“How do we help everybody in the city succeed?” Mayor Ed Lee asked as he spoke at the Sept. 18 formal launch of sf.citi’s Circle the Schools initiative at Junipero Serra Elementary School. “The secret sauce is not about tax breaks [for tech companies]. That’s only temporary.”
John Kunze, CEO of Xoom, a San Francisco-based money transfer service, had a long-term solution in mind. “We are going to bring our engineers here to help these kids learn how to code,” Kunze said.
Xoom is partnered with Junipero Serra Elementary through Circle the Schools, the latest project of sf.citi, a nonprofit philanthropic collaborative of tech companies.
The program aims to put companies and schools together in partnerships. Companies are required to donate at least $5,000 to the San Francisco Education Fund, one year of tailored assistance including three to five activities or events for the students of the partner school.
So far, twenty companies have been partnered with schools. “Ron [Conway] says there’s over a thousand companies in his organization,” Unified School District Superintendent Richard Carranza said at the launch. “Here’s some new math for you- 1,000 companies, 132 schools; we can at least have two companies for every school. Maybe three or four.”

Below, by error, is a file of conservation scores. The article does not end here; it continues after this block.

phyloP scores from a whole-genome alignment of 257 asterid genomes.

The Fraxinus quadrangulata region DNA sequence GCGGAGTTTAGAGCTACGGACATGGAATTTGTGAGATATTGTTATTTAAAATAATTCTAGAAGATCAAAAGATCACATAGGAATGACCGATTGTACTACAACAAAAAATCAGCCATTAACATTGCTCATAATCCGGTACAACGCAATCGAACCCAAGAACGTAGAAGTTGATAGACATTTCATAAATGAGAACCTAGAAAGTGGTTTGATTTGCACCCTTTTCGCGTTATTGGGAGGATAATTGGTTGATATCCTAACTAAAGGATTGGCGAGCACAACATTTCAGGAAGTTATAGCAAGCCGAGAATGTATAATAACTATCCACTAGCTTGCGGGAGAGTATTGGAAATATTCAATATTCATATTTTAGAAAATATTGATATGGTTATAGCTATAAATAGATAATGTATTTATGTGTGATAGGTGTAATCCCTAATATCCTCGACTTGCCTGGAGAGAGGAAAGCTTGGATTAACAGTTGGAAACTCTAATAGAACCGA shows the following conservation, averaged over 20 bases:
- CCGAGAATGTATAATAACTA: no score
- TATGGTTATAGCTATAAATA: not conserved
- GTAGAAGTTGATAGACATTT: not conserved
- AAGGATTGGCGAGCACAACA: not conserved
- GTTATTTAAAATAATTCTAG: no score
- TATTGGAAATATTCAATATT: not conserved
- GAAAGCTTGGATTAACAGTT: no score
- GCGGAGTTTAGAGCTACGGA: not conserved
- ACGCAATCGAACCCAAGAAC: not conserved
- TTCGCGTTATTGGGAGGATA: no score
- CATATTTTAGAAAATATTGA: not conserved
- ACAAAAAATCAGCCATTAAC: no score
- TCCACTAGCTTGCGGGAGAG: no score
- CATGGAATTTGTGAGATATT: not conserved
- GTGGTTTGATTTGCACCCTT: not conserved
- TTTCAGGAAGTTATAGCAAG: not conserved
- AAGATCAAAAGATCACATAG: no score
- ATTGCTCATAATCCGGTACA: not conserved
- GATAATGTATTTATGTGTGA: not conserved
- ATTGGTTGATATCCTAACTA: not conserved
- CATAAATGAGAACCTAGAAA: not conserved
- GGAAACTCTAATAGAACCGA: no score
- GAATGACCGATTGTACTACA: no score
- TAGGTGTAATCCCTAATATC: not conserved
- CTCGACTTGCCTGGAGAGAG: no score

So far, Xoom has gathered 500 books for the school through a book drive held this spring, and they will organize field trips, provide recess monitoring and safe drop off services, and offer resources to the school’s existing engineering program, led by Karen Claxton.
“Every partnership is unique,” said Alex Tourk, managing director of sf.citi. “[The partner companies] have the intention, the desire, they just need the know-how” to contribute to schools.
There appears to be great excitement for the project at both the companies and schools.
“We’re totally excited!” said Eve Cheung, principal of Junipero Serra Elementary. “Tech has always been important for us, and they’re giving us so much help.”
Xoom intends to “enhance the existing computer program [at Junipero Serra] and push that effort to make coding a field like science,” according to Bobby Aitkenhead, a Vice President at Xoom. “I don’t think you can be too young to learn to code. Coding is building stuff, just like legos.”
Aitkenhead is passionate about assisting the demographic of Junipero Serra Elementary. “The parents of the kids [at Junipero Serra] are the people we serve. We provide support to immigrant families,” many of whom live between Bernal Heights and the Excelsior.
“The city thrives on tech companies, and there is a lack of supply in the US,” Aitkenhead said. “We are in the business of providing an exploitation-free future for immigrants,” Kunze said, “and that’s a great match with a [school] like Junipero Serra that’s so diverse.”